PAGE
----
How could one have guessed? In Egypt groups of youths often congregate around sites that contain “relics” and attempt to sell tourists examples of what they are talking about, but here there were no objects; there was simply a location in which events had occurred and in which, in view of or in memory of such events, one was encouraged to congregate—and in which kids talked. The youths on their bikes did not look to me like readers, but they did look like acute readers of “reality,” if such a text can be imagined by people of my generation, who have been taught to identify with and locate imagination in the pages of books—the very ones whose absence was here being celebrated and mourned. What texts were these young people tracing on the glass above the bookless library on Bebel Square, among cobbles and rain, among tourists, locals, riffraff and—dare I say it—complete strangers, where history has paused and trodden?
On the expansive, sloping, granite-paved courtyard in front of the Kulturzentrum, where I have just come out of the Gemä ldegalerie, Berlin’s premium collection of European paintings from the Middle Ages to 1800, a group of youths is assembling for what looks to be a skateboard competition. The courtyard slope reminds me of the racked stages of some Elizabethan-style theatres; it is interrupted by occasional small ledges, and in other places stone stairways, arranged in sets of two and bordered by magnificent knee-high stone banisters. All these lead downward into the courtyard’s expanse. It is perfect skateboarding territory.
A number of the youths carry expensive-looking camera and video equipment, which they remove from tattered packs as they set up around one of the double stairways. One group stands on a small roof beside it, arranges tripods and screws on camera lenses; another group fans out below, about twenty metres down from the stairway base. They park their boards by turning them at an angle against the grade of the courtyard slope, and set up their tripods and cameras there like professional media getting ready for a shoot. There is much banter and waiting, as on a movie set.
And then I hear a distant rumbling. It is a familiar sound: I know it from the skateboarders in my neighbourhood in Vancouver. The sound emanates from the tiny wheels; it resonates briefly in the cavity between board and stone, gains amplitude and then zooms, complete with Doppler effect, past your eardrums in a high-pitched roar as you involuntarily turn your head and see a youth flying. He has leaped, with his board, off the edge of the upper stairway, a good two or three metres above the sloped area at the foot of the second stairway; he lands there with a great clap that turns into a chatter as the board rushes out from under him. He lands on his feet, backwards on the granite, staggers back to catch his balance and then twirls on his heel, adjusts his cap and walks off toward some spectators who have joined the camera crew. A member of this crew catches the runaway board with his feet, and with a swift kick-like motion he propels it back up to the flying boarder, who overtakes it with his toe, tips it up and sideways with a smart crack, and catches it at his hip with his hand, never once breaking stride or looking down.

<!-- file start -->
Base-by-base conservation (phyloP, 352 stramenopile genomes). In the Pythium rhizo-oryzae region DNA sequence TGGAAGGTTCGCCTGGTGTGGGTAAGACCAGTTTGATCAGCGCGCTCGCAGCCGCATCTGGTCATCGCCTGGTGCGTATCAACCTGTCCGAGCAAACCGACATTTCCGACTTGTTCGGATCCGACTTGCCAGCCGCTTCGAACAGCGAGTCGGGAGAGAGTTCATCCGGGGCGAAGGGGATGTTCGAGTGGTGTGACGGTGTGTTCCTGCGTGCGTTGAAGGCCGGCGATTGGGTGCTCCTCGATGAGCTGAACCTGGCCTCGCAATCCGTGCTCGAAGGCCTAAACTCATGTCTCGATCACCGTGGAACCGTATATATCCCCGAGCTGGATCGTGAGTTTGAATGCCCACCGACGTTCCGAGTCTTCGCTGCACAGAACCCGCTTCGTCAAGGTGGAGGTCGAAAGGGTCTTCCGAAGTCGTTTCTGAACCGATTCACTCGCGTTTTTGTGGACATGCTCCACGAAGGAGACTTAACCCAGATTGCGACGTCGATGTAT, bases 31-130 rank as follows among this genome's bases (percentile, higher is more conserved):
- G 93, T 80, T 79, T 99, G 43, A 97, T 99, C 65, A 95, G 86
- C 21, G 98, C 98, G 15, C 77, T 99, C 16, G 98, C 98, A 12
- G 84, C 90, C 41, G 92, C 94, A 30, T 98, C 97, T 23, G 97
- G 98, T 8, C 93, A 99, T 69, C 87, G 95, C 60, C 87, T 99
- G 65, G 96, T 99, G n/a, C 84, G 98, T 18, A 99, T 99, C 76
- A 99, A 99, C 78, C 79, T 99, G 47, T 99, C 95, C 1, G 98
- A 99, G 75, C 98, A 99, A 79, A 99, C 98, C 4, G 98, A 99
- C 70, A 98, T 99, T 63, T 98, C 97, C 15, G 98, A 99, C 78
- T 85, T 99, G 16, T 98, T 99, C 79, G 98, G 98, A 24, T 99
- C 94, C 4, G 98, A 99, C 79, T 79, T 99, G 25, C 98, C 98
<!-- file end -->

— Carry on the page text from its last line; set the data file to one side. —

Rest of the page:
He goes back up to the starting point, the exit from the Gemälde Galerie where the courtyard’s slope begins. He works up his momentum, hops on just before he and the board reach the edge of the top stair, and flies off. But the board twists slightly and he lands without it, off balance, on the granite. He does a backroll, jumps to his feet and heads back toward the spectator row as the team down below shoot the board back up to him.
This scene is repeated twenty times or more. Each time, the boy—he looks about sixteen, he’s small and wiry, tattooed up both forearms, in a nondescript pair of grey sweats and a blue T-shirt with a big yellow banana on the front and a stylish visor cap that never falls off—leaps, the board flips and careens, jackknifes out from under him, he lands on the granite, he gets up again and walks away from the course.
Each time, the camera guys and the audience cheer and then groan. After ten failures the boy starts cursing, loud enough to produce an echo from the Gemä lde Galerie Walls. Fuck you. He’s not English-speaking, though. He and the others speak a kind of German that I can catch only snippets of: part dialect, part skater talk, part English cursing (which may be part of skater talk). Youthese.
Then finally, at a moment like any other, the boy jumps on his board and rises like a skylark, curving in the air. The board lands beneath him with a kerclank, and he lands on it, sways backward for a moment, lurches, catches his balance, and then, fully in control, cruises like a motorboat into the applauding ranks of the film crew. The guys on the roof beside the stairs and the audience on the sidelines pick up the cheering and clapping, which echoes from the walls of the Gemä lde Galerie.
Then the whole thing is over. The shoot is in the can. Everyone packs their cameras back into their low-tech packs, folds their expensive-looking tripods as if they were camping stools, chats a bit and then leaves in small clusters. They tuck their boards, which are fiercely decorated with graffiti-style designs, under their arms and walk off toward the Matthäus Church nearby, where the life of a Lutheran minister who resisted the Nazis and died in the camps is being memorialized in a historical display. The bell of the reconstituted church tolls on the quarter hour. Potsdamer Platz, the fiercely branded, up-market space station built after the Wende (fall of the Wall), rises up in the background, and the Sony and Mercedes Benz Centre monoliths can be seen bordering off and securing one’s view of the horizon.